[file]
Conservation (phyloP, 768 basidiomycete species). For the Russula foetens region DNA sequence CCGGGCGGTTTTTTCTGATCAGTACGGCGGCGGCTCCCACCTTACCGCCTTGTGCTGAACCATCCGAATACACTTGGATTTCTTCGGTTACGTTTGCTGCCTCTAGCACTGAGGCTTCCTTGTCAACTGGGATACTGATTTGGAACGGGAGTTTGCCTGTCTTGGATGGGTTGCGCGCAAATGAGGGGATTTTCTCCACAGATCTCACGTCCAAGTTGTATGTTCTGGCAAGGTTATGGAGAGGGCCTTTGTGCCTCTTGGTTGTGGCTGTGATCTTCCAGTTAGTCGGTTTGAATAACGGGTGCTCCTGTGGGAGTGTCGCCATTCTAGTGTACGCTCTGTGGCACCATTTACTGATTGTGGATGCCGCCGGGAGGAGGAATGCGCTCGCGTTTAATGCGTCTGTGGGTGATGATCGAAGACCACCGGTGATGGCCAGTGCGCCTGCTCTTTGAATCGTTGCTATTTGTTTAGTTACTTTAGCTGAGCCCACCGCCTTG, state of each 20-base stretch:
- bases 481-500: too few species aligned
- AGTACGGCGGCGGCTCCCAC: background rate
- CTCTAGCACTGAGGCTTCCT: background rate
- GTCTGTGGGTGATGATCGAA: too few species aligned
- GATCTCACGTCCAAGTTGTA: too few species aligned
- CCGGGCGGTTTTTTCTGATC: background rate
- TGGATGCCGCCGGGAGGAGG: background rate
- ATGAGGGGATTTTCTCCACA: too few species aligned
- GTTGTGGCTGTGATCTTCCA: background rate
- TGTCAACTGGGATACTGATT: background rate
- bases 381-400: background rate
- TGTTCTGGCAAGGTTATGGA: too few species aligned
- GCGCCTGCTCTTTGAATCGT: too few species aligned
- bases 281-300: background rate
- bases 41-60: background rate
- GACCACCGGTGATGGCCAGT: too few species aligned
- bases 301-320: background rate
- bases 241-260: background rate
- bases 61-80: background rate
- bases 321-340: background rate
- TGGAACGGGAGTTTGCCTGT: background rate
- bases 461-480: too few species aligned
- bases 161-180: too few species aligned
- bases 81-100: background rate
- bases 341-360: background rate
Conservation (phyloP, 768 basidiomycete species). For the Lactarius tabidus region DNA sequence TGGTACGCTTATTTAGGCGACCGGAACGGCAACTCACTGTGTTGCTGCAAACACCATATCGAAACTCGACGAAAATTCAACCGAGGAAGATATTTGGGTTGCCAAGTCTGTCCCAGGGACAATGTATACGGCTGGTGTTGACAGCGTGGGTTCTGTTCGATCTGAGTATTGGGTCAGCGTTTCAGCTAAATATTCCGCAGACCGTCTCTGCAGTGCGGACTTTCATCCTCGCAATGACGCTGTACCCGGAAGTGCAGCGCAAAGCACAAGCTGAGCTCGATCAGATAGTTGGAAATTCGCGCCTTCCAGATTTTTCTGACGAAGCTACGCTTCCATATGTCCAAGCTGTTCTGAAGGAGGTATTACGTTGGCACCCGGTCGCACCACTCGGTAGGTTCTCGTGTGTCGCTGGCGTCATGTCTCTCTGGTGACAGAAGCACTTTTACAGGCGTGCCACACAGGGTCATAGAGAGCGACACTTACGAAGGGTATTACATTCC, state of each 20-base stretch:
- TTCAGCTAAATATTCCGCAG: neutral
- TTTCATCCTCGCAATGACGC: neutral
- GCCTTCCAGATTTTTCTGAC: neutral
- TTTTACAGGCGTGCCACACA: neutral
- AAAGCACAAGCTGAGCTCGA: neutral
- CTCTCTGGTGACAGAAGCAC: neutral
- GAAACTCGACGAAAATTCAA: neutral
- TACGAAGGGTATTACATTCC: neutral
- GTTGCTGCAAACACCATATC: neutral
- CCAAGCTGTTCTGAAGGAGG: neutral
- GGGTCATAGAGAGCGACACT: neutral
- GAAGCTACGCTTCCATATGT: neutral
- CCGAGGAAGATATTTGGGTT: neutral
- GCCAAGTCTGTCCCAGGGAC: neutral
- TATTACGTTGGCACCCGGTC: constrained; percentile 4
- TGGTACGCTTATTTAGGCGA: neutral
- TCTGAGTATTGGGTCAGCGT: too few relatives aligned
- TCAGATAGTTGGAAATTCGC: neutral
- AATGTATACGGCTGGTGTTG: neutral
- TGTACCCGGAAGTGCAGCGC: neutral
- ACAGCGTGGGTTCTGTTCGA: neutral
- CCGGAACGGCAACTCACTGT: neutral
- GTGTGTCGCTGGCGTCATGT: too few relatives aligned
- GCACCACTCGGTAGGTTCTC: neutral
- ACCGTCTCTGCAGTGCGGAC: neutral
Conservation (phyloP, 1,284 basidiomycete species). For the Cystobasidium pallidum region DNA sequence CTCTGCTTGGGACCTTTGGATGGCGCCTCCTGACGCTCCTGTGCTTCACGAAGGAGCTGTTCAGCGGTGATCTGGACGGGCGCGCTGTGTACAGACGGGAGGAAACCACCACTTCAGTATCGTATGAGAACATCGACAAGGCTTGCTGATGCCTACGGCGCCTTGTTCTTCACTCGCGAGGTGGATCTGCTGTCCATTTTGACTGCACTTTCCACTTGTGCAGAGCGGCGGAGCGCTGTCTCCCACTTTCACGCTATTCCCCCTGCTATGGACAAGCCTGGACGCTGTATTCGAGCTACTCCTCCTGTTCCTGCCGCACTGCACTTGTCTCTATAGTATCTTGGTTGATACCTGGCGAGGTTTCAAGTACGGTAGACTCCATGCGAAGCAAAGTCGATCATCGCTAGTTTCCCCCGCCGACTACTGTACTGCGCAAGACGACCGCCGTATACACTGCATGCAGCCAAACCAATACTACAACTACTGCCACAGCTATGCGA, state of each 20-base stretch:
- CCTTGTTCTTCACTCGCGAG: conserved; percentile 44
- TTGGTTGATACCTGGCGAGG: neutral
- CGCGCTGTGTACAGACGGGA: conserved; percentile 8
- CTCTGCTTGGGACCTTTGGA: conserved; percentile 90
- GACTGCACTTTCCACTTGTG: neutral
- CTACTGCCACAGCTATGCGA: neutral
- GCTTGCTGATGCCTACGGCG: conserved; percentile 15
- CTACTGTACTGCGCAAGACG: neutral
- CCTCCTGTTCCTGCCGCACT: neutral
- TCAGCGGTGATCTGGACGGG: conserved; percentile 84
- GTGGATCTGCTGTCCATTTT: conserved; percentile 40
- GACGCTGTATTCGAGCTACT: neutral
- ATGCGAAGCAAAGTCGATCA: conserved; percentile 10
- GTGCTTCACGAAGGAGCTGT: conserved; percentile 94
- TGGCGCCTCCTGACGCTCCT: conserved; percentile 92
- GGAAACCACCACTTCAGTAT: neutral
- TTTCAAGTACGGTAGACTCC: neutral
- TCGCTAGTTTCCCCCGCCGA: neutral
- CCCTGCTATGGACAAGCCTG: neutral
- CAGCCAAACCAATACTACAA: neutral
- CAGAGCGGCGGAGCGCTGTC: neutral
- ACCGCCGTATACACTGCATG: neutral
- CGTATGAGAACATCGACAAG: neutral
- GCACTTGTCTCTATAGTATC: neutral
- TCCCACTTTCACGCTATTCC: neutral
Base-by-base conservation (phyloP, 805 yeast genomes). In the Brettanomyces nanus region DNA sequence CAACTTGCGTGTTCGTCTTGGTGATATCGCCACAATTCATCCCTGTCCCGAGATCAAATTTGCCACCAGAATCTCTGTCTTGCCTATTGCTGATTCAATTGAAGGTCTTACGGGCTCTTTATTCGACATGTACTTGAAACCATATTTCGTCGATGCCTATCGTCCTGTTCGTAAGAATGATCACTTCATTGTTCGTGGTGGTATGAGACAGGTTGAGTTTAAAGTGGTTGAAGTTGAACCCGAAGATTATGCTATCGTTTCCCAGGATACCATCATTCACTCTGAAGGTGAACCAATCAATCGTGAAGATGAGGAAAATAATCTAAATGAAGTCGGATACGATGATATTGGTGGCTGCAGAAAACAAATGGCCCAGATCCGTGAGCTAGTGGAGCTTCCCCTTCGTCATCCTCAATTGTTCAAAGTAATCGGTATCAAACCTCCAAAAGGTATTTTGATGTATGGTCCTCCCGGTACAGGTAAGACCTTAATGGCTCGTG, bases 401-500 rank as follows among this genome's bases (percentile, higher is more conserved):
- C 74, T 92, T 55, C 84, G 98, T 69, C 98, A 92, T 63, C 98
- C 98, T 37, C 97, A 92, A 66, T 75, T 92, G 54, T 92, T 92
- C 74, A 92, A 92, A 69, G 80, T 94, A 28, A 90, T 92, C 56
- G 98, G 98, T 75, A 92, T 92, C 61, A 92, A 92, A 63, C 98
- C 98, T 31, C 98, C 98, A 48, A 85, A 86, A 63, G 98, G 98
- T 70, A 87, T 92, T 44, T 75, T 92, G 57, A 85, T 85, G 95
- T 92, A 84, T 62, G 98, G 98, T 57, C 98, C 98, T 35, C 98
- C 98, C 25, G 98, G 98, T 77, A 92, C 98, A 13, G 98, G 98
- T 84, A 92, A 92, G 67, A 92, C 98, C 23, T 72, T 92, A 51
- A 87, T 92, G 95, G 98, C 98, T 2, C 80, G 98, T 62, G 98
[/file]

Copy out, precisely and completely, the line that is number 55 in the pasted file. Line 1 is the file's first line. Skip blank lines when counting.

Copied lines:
- TTGGTTGATACCTGGCGAGG: neutral